Blue Dog on a Short Leash

Joseph Ashby
In one of the most blatant cases of campaign promise betrayals in recent memory, NY-23’s Bill Owens has recanted on four of his more moderate positions on health care.

The first was his support of the “pubic option.” In summer’s dog days, when town hall meetings were scaring the daylights out of current and aspiring Democrat office holders, Owens came out against a government-run insurance company. On August 11, Politico reported :

Bill Owens, who hopes to replace Rep. John McHugh (R-N.Y.), has come out against the public insurance option, saying it doesn't belong in the House health reform bill. Owens is actually a registered independent, another sign that some Democrats running in conservative districts may need a little distance from President Obama for the time being.

Politico’s Glenn Thrush proved prophetic by writing “for the time being.” Just over a week before the election, when the furor over the public option was off front pages and out of nightly newscasts, Owen said he generally supported a government-run insurance company.

Three other promises stood through Election Day, but died within one hour of Owens assuming office. Gouverneurtimes.com reports:

Mr. Owens also indicated during his campaign that he was firmly opposed to cutting Medicare benefits, taxing health care benefits, and increased taxes on the middle class in any way….

In sudden, soul-selling fashion, Owens has promised to vote for the House Health Care bill that runs counter to all of the above “firmly” held positions.

Politicians breaking campaign promises is not new. But making complete switches on four principal aspects of the most important (and potentially disastrous) domestic issue in a generation, all within about a week of an election, is low -- even for Washington D.C.

In one of the most blatant cases of campaign promise betrayals in recent memory, NY-23’s Bill Owens has recanted on four of his more moderate positions on health care.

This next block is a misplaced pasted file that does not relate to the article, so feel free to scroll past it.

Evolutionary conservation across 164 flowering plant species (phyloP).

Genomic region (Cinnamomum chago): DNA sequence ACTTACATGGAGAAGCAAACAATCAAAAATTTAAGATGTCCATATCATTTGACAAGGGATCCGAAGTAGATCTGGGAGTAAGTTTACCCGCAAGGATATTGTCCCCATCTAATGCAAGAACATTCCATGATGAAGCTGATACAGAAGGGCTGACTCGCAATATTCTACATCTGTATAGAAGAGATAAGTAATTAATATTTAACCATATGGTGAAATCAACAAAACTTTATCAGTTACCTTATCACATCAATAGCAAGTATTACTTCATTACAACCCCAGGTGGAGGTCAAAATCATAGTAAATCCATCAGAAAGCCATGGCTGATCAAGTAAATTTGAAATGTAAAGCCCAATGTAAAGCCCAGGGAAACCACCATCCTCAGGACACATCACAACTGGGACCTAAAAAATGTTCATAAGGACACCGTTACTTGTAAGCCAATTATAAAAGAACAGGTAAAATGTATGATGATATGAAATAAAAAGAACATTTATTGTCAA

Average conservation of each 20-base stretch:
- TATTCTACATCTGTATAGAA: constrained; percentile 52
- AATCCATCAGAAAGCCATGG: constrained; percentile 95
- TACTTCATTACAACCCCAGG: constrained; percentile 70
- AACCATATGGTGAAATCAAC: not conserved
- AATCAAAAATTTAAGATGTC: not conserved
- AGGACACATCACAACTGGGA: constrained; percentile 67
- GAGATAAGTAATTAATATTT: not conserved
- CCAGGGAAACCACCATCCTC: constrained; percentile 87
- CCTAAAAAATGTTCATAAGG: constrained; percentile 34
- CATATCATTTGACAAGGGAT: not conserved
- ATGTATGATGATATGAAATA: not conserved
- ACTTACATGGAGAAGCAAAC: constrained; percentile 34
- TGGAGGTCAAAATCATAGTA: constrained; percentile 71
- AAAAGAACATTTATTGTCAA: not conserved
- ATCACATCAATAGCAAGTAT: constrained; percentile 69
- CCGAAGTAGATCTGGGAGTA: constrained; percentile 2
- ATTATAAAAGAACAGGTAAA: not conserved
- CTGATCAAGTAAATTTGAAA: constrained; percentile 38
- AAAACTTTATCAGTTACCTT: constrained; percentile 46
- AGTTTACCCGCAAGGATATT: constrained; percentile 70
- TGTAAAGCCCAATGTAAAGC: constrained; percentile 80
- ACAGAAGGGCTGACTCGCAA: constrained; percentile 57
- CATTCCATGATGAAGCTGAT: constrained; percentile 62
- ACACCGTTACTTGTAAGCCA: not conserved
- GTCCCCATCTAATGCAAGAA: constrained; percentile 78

The first was his support of the “pubic option.” In summer’s dog days, when town hall meetings were scaring the daylights out of current and aspiring Democrat office holders, Owens came out against a government-run insurance company. On August 11, Politico reported :

Bill Owens, who hopes to replace Rep. John McHugh (R-N.Y.), has come out against the public insurance option, saying it doesn't belong in the House health reform bill. Owens is actually a registered independent, another sign that some Democrats running in conservative districts may need a little distance from President Obama for the time being.

Politico’s Glenn Thrush proved prophetic by writing “for the time being.” Just over a week before the election, when the furor over the public option was off front pages and out of nightly newscasts, Owen said he generally supported a government-run insurance company.

Three other promises stood through Election Day, but died within one hour of Owens assuming office. Gouverneurtimes.com reports:

Mr. Owens also indicated during his campaign that he was firmly opposed to cutting Medicare benefits, taxing health care benefits, and increased taxes on the middle class in any way….

In sudden, soul-selling fashion, Owens has promised to vote for the House Health Care bill that runs counter to all of the above “firmly” held positions.

Politicians breaking campaign promises is not new. But making complete switches on four principal aspects of the most important (and potentially disastrous) domestic issue in a generation, all within about a week of an election, is low -- even for Washington D.C.